Some cars just need a place to recharge after a day of zipping around here and there.
That’s the thrust of Connecticut Light & Power and its parent company Northeast Utilities' “Plug My Ride” grass-roots initiative. The two companies recently announced a research project that involves about 30 stations to support new plug-in electric vehicles, or "EVs." The initiative is the largest of its kind in New England, according to CL&P.
"We've worked hard to make Connecticut an early market for electric vehicles, so we're excited to launch New England's first comprehensive, hands-on EV study," Jeff Butler, CL&P's president and chief operating officer, said in a press release. "By gathering information from municipal and business customers, we can gain tangible experience to help guide future decisions about our infrastructure, our policies and how we will ultimately serve all of our customers as EVs become more common."
NU will provide the charging equipment. CL&P will work with designated municipal and business customers to complete installations by year-end. So far, in Stamford and the are among the 20 municipalities and businesses that will in the research project.
The Westport train station plans on installing 10 charging stations that could charge 20 cars simultaneously. However, the town hasn't decided exactly where to put the chargers.
"We don't have them installed yet, but we're committed to doing it," Westport First Selectman Gordon Joseloff said.
So after much ado about the end of the electric car, it appears reports of its death were greatly exaggerated. Still, it’s in a developmental stage, said Ridgefield resident John Papa.
“Right now there is still a general lack of understanding about it,” Papa said. “It sort of, 'Hey that sounds like a science experiment.’ ”
Because of that, Papa said the fuss about installing charging stations is somewhat overblown. He said educating and acclimating people about EVs would better serve the state. Papa would like more chargers in homes and workplaces than public places.
“There are millions and millions of electric outlets out there already,” Papa said.
The cars can plug into any 120-volt electric outlet. EV owners buy electric vehicle service equipment EVSE charging stations to plug into a 240-volt outlet.
The has delivered between seven and eight Chevy Volts and would sell more if it could get them, according to the sales staff.
“There’s a lot of interest in the car, the problem is we can’t get enough of them,” said Scott Nickle, a salesman at the dealership. “We’ve got wicked high demand and will have more when gas reaches $6 a gallon this summer.”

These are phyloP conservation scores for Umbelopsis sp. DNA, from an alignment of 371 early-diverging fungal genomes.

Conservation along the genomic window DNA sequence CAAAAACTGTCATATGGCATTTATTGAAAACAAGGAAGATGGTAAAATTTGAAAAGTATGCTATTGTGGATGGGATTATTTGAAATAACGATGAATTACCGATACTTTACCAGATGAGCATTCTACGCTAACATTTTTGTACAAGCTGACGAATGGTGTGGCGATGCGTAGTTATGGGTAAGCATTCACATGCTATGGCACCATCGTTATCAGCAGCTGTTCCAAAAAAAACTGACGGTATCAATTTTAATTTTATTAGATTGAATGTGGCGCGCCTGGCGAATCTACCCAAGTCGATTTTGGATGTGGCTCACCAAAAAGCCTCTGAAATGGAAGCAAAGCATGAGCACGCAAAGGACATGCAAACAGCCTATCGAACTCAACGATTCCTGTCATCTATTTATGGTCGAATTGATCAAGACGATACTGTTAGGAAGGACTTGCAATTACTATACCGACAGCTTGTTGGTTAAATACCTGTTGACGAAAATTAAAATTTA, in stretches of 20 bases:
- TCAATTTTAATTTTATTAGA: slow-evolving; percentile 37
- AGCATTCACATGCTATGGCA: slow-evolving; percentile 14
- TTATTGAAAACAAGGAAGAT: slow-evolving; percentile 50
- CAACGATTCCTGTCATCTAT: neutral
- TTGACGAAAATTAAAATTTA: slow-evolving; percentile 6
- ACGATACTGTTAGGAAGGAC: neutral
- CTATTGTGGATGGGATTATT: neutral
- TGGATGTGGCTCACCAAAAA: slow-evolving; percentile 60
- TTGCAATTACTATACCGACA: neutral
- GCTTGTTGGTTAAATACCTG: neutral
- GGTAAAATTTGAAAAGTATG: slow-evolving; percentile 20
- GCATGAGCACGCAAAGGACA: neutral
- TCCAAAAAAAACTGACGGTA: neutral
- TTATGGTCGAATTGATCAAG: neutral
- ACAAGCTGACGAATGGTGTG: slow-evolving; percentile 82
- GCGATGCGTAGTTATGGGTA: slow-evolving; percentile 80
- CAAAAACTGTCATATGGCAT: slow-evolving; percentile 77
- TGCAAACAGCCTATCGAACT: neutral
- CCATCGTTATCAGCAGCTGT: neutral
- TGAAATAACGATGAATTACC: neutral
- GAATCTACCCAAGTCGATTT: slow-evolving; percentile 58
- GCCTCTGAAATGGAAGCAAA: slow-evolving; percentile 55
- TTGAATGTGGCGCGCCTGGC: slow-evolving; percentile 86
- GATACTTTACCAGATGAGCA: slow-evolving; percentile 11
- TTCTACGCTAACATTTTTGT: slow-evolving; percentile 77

The cars aren’t inexpensive. A 2011 Volt, a plug-in hybrid has a $41,000 starting price. However, a $7,500 federal tax credit brings it down to $33,500. The all-electric Nissan Leaf comes in at $26,130 after a $7,500 federal tax credit.
That price causes people to shy away from buying the cars, Papa said.
However, the number of electric cars on the road isn’t a sign of success or failure. If there are only 20 electric cars out there, that’s 20 electric cars that weren’t there before, Papa said.
Electric cars produce less carbon dioxide and other pollutants than drive on gasoline. Lastly, electricity is made in the United States by driving EVs can reduce fossil fuel consumption and help the nation divorce itself from foreign energy sources.
Moving away from Mid-East dependence on oil would be a good thing, said state Attorney General George Jepsen. He recently told Patch that he wants to see a more concerted effort regarding an energy policy.
"The real tragedy is we've known since 1973 that we need to do this," Jepsen said. "Despite the existence of technologies there has been an abject failure from Congress to put policies into place."
But it will likely be the rising cost of gas that pushes people to electric vehicles rather than legislation, Nickle said.
According to fueleconomy.gov, a 2011 smart car coupe averages about 37 miles per kilowatt hour of highway driving. It costs about $1 to charge a plug-in hybrid and $2 to $4 for all-electric.
But in the end don’t expect to zoom around like The Jetsons.
“After the initial excitement wears off it’s still a car. It’s getting you from Point A to Point B,” Papa said. “People make it out that you’re getting into a rocket ship.”